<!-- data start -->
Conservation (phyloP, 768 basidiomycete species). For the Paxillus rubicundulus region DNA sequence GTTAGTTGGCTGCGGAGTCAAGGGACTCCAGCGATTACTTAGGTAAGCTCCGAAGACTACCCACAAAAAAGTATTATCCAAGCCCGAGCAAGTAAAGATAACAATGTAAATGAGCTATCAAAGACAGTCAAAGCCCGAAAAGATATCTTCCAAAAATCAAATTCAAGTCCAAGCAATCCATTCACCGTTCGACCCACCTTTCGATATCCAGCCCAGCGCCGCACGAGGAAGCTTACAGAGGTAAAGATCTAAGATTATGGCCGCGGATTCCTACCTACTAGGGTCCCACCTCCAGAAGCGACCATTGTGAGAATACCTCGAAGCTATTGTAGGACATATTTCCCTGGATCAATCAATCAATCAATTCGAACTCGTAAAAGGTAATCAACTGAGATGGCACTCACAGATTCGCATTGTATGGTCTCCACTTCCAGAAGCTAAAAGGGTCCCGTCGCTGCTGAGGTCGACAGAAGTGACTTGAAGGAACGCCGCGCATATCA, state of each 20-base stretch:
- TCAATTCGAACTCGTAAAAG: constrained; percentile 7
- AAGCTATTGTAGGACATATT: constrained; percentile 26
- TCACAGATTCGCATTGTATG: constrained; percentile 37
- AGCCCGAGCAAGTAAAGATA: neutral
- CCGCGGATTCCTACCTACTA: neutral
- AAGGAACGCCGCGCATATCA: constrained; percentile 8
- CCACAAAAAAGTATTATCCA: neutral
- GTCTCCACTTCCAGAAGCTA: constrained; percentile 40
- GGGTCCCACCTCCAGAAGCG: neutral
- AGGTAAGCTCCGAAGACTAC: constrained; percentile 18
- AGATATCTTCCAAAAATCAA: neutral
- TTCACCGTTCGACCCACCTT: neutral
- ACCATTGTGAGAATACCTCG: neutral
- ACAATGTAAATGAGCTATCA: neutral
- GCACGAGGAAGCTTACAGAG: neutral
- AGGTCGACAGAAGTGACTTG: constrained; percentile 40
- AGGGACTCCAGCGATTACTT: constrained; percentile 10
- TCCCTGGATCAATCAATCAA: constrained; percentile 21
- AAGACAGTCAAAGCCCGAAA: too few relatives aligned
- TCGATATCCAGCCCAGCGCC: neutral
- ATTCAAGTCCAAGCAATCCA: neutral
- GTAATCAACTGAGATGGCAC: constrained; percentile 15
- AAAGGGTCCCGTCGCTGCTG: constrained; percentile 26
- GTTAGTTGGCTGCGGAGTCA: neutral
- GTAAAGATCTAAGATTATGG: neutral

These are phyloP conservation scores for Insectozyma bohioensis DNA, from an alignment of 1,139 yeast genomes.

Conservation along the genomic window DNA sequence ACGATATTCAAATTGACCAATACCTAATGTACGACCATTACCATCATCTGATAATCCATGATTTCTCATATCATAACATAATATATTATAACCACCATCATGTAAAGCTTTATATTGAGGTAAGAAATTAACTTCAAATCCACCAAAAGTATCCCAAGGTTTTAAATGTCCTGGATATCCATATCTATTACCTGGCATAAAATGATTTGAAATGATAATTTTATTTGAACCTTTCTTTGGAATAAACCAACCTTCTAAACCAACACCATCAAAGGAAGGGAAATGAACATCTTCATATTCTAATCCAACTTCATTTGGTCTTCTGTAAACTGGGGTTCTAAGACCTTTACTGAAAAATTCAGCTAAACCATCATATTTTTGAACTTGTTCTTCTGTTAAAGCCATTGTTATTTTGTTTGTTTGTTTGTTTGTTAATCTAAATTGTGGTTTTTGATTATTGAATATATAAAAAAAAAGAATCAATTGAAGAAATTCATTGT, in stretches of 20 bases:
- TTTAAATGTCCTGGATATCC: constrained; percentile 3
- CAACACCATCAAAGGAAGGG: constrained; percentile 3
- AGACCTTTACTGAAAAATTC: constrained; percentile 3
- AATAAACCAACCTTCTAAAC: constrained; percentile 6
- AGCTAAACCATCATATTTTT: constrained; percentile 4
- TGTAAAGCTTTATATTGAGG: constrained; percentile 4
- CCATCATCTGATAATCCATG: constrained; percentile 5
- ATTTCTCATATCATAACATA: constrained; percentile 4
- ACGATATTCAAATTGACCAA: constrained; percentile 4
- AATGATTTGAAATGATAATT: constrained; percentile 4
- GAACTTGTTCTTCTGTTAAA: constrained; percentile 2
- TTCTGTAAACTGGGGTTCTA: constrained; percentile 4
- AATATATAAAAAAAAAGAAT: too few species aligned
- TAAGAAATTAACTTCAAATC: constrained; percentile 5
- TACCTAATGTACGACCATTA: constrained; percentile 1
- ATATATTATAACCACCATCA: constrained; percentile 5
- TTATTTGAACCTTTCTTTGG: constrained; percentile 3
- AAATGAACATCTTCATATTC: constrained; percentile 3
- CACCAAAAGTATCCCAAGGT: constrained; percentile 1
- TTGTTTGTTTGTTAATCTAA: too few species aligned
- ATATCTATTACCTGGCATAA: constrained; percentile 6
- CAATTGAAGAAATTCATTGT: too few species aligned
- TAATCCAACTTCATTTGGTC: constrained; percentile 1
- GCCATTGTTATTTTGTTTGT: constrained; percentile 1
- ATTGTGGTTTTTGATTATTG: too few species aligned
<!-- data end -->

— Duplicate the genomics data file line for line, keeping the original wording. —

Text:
Conservation (phyloP, 768 basidiomycete species). For the Paxillus rubicundulus region DNA sequence GTTAGTTGGCTGCGGAGTCAAGGGACTCCAGCGATTACTTAGGTAAGCTCCGAAGACTACCCACAAAAAAGTATTATCCAAGCCCGAGCAAGTAAAGATAACAATGTAAATGAGCTATCAAAGACAGTCAAAGCCCGAAAAGATATCTTCCAAAAATCAAATTCAAGTCCAAGCAATCCATTCACCGTTCGACCCACCTTTCGATATCCAGCCCAGCGCCGCACGAGGAAGCTTACAGAGGTAAAGATCTAAGATTATGGCCGCGGATTCCTACCTACTAGGGTCCCACCTCCAGAAGCGACCATTGTGAGAATACCTCGAAGCTATTGTAGGACATATTTCCCTGGATCAATCAATCAATCAATTCGAACTCGTAAAAGGTAATCAACTGAGATGGCACTCACAGATTCGCATTGTATGGTCTCCACTTCCAGAAGCTAAAAGGGTCCCGTCGCTGCTGAGGTCGACAGAAGTGACTTGAAGGAACGCCGCGCATATCA, state of each 20-base stretch:
- TCAATTCGAACTCGTAAAAG: constrained; percentile 7
- AAGCTATTGTAGGACATATT: constrained; percentile 26
- TCACAGATTCGCATTGTATG: constrained; percentile 37
- AGCCCGAGCAAGTAAAGATA: neutral
- CCGCGGATTCCTACCTACTA: neutral
- AAGGAACGCCGCGCATATCA: constrained; percentile 8
- CCACAAAAAAGTATTATCCA: neutral
- GTCTCCACTTCCAGAAGCTA: constrained; percentile 40
- GGGTCCCACCTCCAGAAGCG: neutral
- AGGTAAGCTCCGAAGACTAC: constrained; percentile 18
- AGATATCTTCCAAAAATCAA: neutral
- TTCACCGTTCGACCCACCTT: neutral
- ACCATTGTGAGAATACCTCG: neutral
- ACAATGTAAATGAGCTATCA: neutral
- GCACGAGGAAGCTTACAGAG: neutral
- AGGTCGACAGAAGTGACTTG: constrained; percentile 40
- AGGGACTCCAGCGATTACTT: constrained; percentile 10
- TCCCTGGATCAATCAATCAA: constrained; percentile 21
- AAGACAGTCAAAGCCCGAAA: too few relatives aligned
- TCGATATCCAGCCCAGCGCC: neutral
- ATTCAAGTCCAAGCAATCCA: neutral
- GTAATCAACTGAGATGGCAC: constrained; percentile 15
- AAAGGGTCCCGTCGCTGCTG: constrained; percentile 26
- GTTAGTTGGCTGCGGAGTCA: neutral
- GTAAAGATCTAAGATTATGG: neutral

These are phyloP conservation scores for Insectozyma bohioensis DNA, from an alignment of 1,139 yeast genomes.

Conservation along the genomic window DNA sequence ACGATATTCAAATTGACCAATACCTAATGTACGACCATTACCATCATCTGATAATCCATGATTTCTCATATCATAACATAATATATTATAACCACCATCATGTAAAGCTTTATATTGAGGTAAGAAATTAACTTCAAATCCACCAAAAGTATCCCAAGGTTTTAAATGTCCTGGATATCCATATCTATTACCTGGCATAAAATGATTTGAAATGATAATTTTATTTGAACCTTTCTTTGGAATAAACCAACCTTCTAAACCAACACCATCAAAGGAAGGGAAATGAACATCTTCATATTCTAATCCAACTTCATTTGGTCTTCTGTAAACTGGGGTTCTAAGACCTTTACTGAAAAATTCAGCTAAACCATCATATTTTTGAACTTGTTCTTCTGTTAAAGCCATTGTTATTTTGTTTGTTTGTTTGTTTGTTAATCTAAATTGTGGTTTTTGATTATTGAATATATAAAAAAAAAGAATCAATTGAAGAAATTCATTGT, in stretches of 20 bases:
- TTTAAATGTCCTGGATATCC: constrained; percentile 3
- CAACACCATCAAAGGAAGGG: constrained; percentile 3
- AGACCTTTACTGAAAAATTC: constrained; percentile 3
- AATAAACCAACCTTCTAAAC: constrained; percentile 6
- AGCTAAACCATCATATTTTT: constrained; percentile 4
- TGTAAAGCTTTATATTGAGG: constrained; percentile 4
- CCATCATCTGATAATCCATG: constrained; percentile 5
- ATTTCTCATATCATAACATA: constrained; percentile 4
- ACGATATTCAAATTGACCAA: constrained; percentile 4
- AATGATTTGAAATGATAATT: constrained; percentile 4
- GAACTTGTTCTTCTGTTAAA: constrained; percentile 2
- TTCTGTAAACTGGGGTTCTA: constrained; percentile 4
- AATATATAAAAAAAAAGAAT: too few species aligned
- TAAGAAATTAACTTCAAATC: constrained; percentile 5
- TACCTAATGTACGACCATTA: constrained; percentile 1
- ATATATTATAACCACCATCA: constrained; percentile 5
- TTATTTGAACCTTTCTTTGG: constrained; percentile 3
- AAATGAACATCTTCATATTC: constrained; percentile 3
- CACCAAAAGTATCCCAAGGT: constrained; percentile 1
- TTGTTTGTTTGTTAATCTAA: too few species aligned
- ATATCTATTACCTGGCATAA: constrained; percentile 6
- CAATTGAAGAAATTCATTGT: too few species aligned
- TAATCCAACTTCATTTGGTC: constrained; percentile 1
- GCCATTGTTATTTTGTTTGT: constrained; percentile 1
- ATTGTGGTTTTTGATTATTG: too few species aligned